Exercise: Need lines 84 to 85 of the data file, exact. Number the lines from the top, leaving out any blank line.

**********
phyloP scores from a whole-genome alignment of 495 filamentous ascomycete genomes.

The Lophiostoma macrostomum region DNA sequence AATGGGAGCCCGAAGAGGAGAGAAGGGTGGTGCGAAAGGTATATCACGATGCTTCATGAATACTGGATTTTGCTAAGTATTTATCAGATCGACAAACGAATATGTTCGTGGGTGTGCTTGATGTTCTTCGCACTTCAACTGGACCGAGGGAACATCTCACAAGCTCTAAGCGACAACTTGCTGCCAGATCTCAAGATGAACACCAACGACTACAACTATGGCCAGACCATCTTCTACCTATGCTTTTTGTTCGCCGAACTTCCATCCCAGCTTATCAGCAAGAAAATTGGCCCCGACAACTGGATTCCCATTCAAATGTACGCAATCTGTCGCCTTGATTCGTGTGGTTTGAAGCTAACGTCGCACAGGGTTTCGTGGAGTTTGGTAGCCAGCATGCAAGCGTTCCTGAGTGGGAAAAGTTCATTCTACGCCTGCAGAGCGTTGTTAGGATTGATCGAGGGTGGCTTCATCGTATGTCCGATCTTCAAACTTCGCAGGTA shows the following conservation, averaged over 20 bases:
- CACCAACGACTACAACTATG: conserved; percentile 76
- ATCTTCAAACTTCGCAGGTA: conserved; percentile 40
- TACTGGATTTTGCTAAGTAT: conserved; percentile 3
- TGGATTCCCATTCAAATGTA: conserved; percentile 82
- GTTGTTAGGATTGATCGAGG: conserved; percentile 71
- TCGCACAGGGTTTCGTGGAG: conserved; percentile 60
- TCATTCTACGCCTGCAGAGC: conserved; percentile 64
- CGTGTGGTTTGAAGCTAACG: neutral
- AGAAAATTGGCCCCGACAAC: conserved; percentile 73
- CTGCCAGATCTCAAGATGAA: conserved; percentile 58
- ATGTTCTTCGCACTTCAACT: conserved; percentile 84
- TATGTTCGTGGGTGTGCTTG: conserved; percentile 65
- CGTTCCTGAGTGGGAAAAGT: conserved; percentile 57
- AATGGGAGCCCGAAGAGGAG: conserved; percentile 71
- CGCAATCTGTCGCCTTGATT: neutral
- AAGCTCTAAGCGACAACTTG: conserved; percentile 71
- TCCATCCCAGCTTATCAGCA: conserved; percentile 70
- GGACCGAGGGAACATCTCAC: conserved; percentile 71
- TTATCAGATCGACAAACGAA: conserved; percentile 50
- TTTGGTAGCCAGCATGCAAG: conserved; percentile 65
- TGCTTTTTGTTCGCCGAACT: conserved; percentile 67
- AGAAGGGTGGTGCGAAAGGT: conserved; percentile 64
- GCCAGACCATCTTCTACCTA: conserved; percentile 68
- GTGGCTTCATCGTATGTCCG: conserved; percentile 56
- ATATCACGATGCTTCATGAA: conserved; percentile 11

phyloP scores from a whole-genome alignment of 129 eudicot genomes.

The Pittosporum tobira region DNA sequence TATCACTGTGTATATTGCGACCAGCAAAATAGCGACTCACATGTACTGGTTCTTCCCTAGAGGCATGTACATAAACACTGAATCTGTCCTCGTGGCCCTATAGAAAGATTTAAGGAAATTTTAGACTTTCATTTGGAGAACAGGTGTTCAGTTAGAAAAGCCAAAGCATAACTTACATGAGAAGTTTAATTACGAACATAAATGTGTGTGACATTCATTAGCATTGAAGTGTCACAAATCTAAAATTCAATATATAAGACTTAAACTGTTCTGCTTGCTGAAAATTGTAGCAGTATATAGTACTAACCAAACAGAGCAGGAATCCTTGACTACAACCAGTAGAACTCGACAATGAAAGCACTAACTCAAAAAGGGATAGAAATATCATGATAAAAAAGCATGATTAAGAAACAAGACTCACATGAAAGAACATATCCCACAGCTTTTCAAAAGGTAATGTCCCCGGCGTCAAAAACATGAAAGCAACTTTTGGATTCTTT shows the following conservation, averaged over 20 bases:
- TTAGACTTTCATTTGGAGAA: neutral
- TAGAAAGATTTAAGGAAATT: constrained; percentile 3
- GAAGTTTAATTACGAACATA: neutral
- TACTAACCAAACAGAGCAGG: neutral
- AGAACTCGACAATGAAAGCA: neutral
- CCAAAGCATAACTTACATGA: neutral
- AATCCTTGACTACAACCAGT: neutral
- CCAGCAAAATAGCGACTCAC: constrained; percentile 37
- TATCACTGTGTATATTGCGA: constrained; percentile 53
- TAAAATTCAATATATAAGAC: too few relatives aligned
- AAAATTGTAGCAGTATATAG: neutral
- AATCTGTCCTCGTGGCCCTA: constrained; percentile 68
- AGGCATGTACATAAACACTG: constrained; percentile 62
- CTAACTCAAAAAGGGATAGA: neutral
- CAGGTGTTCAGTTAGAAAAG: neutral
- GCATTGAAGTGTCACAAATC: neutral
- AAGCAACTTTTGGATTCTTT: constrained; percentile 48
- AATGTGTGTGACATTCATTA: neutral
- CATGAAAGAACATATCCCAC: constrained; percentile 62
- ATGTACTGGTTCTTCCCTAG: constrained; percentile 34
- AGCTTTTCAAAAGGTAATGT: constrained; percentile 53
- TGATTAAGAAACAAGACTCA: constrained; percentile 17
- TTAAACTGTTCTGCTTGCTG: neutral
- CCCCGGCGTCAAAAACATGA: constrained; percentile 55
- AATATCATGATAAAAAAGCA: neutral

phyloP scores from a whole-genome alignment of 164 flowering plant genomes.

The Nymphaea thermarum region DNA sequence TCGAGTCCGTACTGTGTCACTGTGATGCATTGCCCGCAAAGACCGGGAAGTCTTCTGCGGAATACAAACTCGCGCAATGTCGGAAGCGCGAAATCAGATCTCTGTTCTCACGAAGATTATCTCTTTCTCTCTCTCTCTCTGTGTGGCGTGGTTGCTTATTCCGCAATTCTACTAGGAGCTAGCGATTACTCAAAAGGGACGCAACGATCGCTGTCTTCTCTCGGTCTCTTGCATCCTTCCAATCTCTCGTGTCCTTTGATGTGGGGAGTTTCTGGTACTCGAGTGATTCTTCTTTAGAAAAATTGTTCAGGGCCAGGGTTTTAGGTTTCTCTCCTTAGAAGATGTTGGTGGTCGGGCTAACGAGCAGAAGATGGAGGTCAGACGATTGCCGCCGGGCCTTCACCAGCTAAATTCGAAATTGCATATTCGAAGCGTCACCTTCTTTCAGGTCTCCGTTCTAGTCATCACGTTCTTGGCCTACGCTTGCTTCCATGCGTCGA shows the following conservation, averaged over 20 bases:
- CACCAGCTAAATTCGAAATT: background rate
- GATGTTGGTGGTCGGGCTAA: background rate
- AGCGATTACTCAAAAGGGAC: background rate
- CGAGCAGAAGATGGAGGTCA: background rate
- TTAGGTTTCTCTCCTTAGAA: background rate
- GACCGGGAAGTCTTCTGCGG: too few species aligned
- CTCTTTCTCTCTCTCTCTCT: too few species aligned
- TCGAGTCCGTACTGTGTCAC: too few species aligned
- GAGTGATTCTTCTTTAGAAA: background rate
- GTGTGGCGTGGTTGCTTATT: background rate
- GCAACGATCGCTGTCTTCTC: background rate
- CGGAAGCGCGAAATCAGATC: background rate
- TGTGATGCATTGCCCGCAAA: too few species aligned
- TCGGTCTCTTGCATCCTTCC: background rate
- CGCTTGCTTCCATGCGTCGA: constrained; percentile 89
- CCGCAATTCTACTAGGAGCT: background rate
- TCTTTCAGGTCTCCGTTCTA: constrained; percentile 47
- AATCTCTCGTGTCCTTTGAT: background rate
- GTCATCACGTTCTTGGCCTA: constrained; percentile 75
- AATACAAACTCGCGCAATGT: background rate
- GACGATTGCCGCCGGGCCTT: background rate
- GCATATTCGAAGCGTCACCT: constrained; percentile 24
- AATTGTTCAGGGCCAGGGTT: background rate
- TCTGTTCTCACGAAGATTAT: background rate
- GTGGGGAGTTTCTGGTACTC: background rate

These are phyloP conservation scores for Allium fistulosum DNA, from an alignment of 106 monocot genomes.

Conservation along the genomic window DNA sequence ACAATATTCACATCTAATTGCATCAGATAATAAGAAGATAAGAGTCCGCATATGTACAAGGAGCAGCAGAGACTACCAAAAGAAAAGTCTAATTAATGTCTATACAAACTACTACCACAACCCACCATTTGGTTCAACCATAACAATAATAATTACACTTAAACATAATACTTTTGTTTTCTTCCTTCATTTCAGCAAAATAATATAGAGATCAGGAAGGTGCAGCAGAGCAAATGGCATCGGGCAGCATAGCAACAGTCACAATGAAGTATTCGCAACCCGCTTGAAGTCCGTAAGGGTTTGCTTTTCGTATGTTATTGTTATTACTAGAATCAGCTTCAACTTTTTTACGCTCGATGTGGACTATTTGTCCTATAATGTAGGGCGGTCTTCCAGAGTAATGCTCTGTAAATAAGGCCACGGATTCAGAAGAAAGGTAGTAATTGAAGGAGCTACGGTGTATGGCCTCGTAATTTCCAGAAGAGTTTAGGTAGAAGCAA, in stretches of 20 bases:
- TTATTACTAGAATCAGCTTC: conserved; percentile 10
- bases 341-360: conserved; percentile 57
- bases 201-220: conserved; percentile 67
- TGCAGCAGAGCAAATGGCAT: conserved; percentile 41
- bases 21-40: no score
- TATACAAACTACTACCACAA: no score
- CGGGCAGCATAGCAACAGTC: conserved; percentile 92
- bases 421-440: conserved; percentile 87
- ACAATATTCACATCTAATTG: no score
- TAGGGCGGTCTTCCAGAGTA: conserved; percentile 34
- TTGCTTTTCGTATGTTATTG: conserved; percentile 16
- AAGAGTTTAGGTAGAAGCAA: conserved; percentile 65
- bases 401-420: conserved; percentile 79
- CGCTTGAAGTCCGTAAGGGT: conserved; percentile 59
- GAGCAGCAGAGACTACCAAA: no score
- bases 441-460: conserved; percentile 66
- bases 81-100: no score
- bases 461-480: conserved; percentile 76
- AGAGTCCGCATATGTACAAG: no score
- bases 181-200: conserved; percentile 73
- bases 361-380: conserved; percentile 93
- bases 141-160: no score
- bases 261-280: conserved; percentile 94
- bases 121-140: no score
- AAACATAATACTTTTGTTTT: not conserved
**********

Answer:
- TTATTACTAGAATCAGCTTC: conserved; percentile 10
- bases 341-360: conserved; percentile 57